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Effects of Stimulant Dependence on Human Striatal Dopamine System - 15

The recruitment status of this study is unknown. The completion date has passed and the status has not been verified in more than two years.
Verified March 1999 by National Institute on Drug Abuse (NIDA).
Recruitment status was:  Active, not recruiting
Sponsor:
ClinicalTrials.gov Identifier:
NCT00000350
First Posted: September 21, 1999
Last Update Posted: January 11, 2017
The safety and scientific validity of this study is the responsibility of the study sponsor and investigators. Listing a study does not mean it has been evaluated by the U.S. Federal Government. Read our disclaimer for details.
Information provided by:
National Institute on Drug Abuse (NIDA)
  Purpose
The purpose of this study is to determine whether DAT availability, assessed by WIN binding, in the striatum is altered in cocaine or methamphetamine dependence. To determine whether DA synthesis capacity, assessed by FDOPA uptake, in the striatum is altered in Coc or Meth dependence. To determine whether the PET tracers, WIN or FDOPA, will differentiate Meth induced alterations from those induced by Coc use. To determine whether the PET characterization of striatal alterations observed at 3-5 days since last drug use persists at least 3 months after last drug use.

Condition Intervention Phase
Amphetamine-Related Disorders Tobacco Use Disorder Procedure: radioactive substance Phase 1

Study Type: Interventional
Study Design: Masking: None (Open Label)
Primary Purpose: Treatment
Official Title: Effects of Stimulant Dependence on Human Striatal Dopamine System

Resource links provided by NLM:


Further study details as provided by National Institute on Drug Abuse (NIDA):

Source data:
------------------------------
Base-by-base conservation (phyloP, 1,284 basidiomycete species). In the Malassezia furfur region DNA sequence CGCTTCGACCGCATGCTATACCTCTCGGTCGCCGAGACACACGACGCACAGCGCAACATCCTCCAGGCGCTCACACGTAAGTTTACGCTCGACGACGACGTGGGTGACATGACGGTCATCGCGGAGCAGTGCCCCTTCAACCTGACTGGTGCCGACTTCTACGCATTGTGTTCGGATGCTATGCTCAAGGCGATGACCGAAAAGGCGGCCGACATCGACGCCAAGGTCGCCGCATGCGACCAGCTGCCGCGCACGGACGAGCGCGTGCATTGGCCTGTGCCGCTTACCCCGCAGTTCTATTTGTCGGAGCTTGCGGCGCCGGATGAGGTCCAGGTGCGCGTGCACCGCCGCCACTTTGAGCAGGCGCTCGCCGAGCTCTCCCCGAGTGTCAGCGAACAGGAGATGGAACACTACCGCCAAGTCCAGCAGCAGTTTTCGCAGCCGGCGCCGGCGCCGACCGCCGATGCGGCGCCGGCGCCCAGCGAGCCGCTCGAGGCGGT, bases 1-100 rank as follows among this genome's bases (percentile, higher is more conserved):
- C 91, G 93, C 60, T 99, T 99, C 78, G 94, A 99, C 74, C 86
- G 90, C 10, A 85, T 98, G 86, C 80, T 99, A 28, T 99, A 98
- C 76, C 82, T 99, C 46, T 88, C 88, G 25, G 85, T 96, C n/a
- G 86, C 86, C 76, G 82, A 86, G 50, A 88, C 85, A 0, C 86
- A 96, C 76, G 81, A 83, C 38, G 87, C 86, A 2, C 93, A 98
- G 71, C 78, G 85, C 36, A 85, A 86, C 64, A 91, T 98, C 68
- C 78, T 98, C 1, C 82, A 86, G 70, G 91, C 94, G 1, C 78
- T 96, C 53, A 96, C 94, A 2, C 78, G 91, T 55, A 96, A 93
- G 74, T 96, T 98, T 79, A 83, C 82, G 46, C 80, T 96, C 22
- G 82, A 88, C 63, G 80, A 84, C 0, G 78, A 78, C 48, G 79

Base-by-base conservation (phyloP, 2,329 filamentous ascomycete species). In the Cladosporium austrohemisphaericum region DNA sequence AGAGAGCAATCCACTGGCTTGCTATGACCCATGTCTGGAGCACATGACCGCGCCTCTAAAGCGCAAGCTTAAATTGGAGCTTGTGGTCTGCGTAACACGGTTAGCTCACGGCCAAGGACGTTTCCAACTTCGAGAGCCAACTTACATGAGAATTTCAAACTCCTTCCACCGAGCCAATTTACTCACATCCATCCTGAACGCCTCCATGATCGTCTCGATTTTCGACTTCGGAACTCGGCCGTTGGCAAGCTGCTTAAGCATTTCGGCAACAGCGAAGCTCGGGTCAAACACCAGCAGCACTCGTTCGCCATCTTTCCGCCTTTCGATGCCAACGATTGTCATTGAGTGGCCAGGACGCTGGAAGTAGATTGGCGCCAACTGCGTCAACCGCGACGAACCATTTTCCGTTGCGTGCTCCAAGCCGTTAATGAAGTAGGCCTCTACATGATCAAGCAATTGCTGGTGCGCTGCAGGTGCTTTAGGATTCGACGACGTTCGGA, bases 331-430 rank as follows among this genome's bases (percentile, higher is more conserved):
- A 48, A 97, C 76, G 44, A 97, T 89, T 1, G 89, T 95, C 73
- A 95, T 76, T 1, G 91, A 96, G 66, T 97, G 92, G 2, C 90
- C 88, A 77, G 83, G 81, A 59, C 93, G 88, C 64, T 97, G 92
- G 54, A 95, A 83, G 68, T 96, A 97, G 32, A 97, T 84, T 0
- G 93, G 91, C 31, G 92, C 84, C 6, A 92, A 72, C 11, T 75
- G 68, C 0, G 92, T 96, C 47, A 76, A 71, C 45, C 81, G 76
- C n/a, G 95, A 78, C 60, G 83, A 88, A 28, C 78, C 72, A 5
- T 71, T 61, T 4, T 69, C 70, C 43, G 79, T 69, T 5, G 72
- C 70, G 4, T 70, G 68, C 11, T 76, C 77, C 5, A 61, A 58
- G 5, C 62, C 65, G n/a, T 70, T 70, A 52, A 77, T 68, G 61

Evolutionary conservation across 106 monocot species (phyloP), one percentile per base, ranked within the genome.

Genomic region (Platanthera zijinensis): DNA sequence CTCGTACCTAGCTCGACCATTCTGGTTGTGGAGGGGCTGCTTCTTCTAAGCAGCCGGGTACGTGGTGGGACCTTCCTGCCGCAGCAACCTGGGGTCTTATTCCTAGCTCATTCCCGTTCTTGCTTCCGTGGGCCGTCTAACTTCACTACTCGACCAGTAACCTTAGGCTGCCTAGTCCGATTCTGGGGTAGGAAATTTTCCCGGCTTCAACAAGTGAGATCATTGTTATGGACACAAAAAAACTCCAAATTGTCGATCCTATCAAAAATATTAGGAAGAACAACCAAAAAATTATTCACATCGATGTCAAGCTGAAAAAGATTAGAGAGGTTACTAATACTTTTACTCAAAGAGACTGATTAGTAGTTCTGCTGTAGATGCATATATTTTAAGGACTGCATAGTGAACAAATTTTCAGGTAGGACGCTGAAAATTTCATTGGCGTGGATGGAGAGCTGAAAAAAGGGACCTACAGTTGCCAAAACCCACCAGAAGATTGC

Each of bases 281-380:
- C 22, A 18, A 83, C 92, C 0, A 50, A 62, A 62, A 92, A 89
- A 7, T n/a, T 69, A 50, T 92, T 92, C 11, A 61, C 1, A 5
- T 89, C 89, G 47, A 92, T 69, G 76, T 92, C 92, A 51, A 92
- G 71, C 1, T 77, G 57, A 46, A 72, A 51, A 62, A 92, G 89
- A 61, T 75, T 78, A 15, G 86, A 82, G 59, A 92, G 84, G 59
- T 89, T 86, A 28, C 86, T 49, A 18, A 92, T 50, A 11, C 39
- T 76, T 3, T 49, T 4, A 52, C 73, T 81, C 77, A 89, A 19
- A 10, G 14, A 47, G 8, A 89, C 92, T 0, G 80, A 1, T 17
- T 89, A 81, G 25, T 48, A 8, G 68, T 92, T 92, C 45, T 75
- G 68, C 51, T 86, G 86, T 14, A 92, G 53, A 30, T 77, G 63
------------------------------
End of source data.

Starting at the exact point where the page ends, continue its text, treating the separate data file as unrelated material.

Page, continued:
Estimated Enrollment: 0
Study Start Date: March 1999
Detailed Description:
4-5 Day inpatient study. Participant will have scanned pictures (MRI & PET scans) taken of their brain after being injected with a small amount of WIN, a radioactive substance. Participants give daily urine samples and fill out health related questionnaires. It is important to determine whether the alterations characterized within one week of last drug use persist over a longer time period. Based on results of the studies from aims 1 & 2, we will decide which of the 2 probes, WIN or FDOPA-PET is the more sensitive index of stimulant-dependency-induced changes.
  Eligibility

Information from the National Library of Medicine

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Ages Eligible for Study:   21 Years to 50 Years   (Adult)
Sexes Eligible for Study:   All
Accepts Healthy Volunteers:   No
Criteria

Inclusion Criteria:

M/F, ages 21-50. Meet DSM-IV criteria for methamphetamine and nicotine dependence. Agree to conditions of the study and sign informed consent.

Exclusion Criteria:

Psychiatric disorder that requires medication therapy. History of seizures. Pregnant and/or nursing women. Dependence on ETOH or benzodiazepines or other sedative/hypnotics. Acute hepatitis. Other medical conditions that deem participation to be unsafe.

  Contacts and Locations
Information from the National Library of Medicine

To learn more about this study, you or your doctor may contact the study research staff using the contact information provided by the sponsor.

Please refer to this study by its ClinicalTrials.gov identifier (NCT number): NCT00000350


Locations
United States, California
Friends Research Institute
Los Angeles, California, United States, 90025
Sponsors and Collaborators
National Institute on Drug Abuse (NIDA)
Investigators
Principal Investigator: Walter Ling, M.D. Friends Research Institute, Inc.
  More Information

ClinicalTrials.gov Identifier: NCT00000350     History of Changes
Other Study ID Numbers: NIDA-3-0010-15
Y01-3-0010-15
First Submitted: September 20, 1999
First Posted: September 21, 1999
Last Update Posted: January 11, 2017
Last Verified: March 1999

Keywords provided by National Institute on Drug Abuse (NIDA):
amphetamine dependence

Additional relevant MeSH terms:
Disease
Tobacco Use Disorder
Amphetamine-Related Disorders
Pathologic Processes
Substance-Related Disorders
Chemically-Induced Disorders
Mental Disorders
Dopamine
Central Nervous System Stimulants
Cardiotonic Agents
Sympathomimetics
Autonomic Agents
Peripheral Nervous System Agents
Physiological Effects of Drugs
Dopamine Agents
Neurotransmitter Agents
Molecular Mechanisms of Pharmacological Action
Protective Agents